Could you tell us a bit about yourself and your academic background?

I was born and raised in Madrid, Spain, but since my parents had immigrated to Spain from China I could say that my cultural background is mixed.


I studied a Bachelor’s degree in Biology at the Complutense University of Madrid where my initial interest was in genetic engineering.  During the final year of my degree I inclined towards wine science as it is a more integrative discipline where the aim is to produce a product that people enjoy.


While I was finishing my biology degree I took complementary courses in wine tasting and wine microbiology.  I also engaged in internships as a laboratory assistant at the Madrid Institute of Rural, Agricultural and Food Research and Development (IMIDRA), where I worked on monitoring the spread of Xylella fastidiosa and performed vinification trials on local minority grape varieties (those whose wines are not found in the usual shops… yet).


Later, I studied a Master’s degree in Biotechnology at the Autonomous University of Madrid and I developed my MSc thesis on salt tolerance in wild grapevines with rootstock breeding potential, working with the Centre for Plant Biotechnology and Genomics (CBGP UPM-INIA).  As I wanted to continue my career overseas I searched for positions in viticultural and oenological research in different countries with strong and innovative wine sectors.  While having a look at the amazing wine science in Australia I got in contact with the ARC Training Centre for Innovative Wine Production.


Could you introduce us to your project and what it involves?

I work on the project Genetic Basis of Salt Exclusion in Grapevine, under the supervision of Prof. Matthew Gilliham (University of Adelaide/Waite Research Institute), Dr. Mandy Walker (CSIRO) and Dr. Anthony Borneman (Australian Wine Research Institute/University of Adelaide).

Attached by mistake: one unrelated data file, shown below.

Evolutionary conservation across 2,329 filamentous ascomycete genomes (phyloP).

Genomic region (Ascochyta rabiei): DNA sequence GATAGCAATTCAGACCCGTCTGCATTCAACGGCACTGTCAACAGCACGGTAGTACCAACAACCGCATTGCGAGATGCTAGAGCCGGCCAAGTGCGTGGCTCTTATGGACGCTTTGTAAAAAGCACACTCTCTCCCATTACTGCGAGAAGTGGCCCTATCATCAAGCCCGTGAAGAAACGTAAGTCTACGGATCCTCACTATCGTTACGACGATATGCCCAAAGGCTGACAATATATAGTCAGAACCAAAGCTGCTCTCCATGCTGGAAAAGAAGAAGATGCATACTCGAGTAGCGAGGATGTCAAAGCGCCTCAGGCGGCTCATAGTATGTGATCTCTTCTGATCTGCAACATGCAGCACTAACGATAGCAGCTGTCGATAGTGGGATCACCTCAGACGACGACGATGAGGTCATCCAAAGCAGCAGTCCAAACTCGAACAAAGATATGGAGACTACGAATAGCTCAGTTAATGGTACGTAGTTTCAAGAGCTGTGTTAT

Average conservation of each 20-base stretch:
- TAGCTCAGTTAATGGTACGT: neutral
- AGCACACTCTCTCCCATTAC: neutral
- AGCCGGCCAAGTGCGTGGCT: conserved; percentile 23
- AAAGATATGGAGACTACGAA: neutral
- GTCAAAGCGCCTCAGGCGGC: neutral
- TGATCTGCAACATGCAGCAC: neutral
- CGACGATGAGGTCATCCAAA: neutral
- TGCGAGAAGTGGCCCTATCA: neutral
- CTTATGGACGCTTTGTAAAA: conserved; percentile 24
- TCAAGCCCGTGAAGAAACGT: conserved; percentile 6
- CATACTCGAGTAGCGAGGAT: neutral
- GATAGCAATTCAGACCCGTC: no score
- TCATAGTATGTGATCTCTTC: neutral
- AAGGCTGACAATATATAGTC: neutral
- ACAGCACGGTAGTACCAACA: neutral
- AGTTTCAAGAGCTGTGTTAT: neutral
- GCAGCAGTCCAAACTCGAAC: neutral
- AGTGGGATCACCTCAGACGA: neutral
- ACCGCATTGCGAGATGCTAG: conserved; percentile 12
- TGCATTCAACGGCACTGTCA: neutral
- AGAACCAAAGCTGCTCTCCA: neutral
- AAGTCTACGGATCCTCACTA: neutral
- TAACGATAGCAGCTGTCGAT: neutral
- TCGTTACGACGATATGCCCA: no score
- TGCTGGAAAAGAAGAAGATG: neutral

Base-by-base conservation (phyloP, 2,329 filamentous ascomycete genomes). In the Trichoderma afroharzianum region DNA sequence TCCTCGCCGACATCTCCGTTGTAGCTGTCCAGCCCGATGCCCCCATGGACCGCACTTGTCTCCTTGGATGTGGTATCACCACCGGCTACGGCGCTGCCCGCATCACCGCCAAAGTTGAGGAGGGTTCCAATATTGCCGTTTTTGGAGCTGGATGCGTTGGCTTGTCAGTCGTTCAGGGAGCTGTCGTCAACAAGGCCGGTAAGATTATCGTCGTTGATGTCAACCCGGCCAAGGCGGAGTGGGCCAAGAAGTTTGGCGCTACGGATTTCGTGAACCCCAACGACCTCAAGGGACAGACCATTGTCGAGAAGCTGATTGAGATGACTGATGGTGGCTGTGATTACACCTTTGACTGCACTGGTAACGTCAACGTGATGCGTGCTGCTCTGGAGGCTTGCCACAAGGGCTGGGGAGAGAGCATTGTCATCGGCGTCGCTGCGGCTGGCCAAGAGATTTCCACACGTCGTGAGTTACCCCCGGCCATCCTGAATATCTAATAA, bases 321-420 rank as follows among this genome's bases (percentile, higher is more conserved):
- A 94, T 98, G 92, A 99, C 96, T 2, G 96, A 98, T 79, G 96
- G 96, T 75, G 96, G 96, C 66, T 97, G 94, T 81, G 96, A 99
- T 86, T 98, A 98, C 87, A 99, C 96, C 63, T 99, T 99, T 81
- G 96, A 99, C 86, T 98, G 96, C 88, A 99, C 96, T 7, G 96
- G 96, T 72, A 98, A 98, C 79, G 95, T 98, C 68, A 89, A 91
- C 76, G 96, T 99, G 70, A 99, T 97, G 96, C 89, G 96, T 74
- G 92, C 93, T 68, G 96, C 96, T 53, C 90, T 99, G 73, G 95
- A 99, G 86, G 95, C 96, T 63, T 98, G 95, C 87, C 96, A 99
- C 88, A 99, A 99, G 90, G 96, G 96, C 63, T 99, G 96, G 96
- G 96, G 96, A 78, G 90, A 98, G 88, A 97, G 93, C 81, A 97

This project focuses on finding the genomic regions associated with mechanisms of salt tolerance in Vitis rootstocks, with a special interest in salt exclusion.  The importance of our research is to fight against increasing soil salinisation driven by groundwater irrigation and climate change, which impacts grape quality in some important viticultural regions around the world.  Increasing soil salinisation may potentially compromise the viability of vineyards if levels of salinity rise to levels where berries become unsuited for winemaking or the grapevines cannot survive.


Our results could provide valuable references for the breeding of improved salt tolerant rootstocks, better adapted to Australian soils and climate conditions, and able to sustain high quality grape production under salinity.


What can you see yourself doing in the future?

I don’t like to plan too far in to the future, as things can change unexpectedly.  Most probably I will keep searching for research projects related to wine science or other fields in biology (as I am a biologist after all!) and I might have a go at teaching as well.  At some point during my career I would like to study oenology and make my own wines!



Learn more about Andres’s project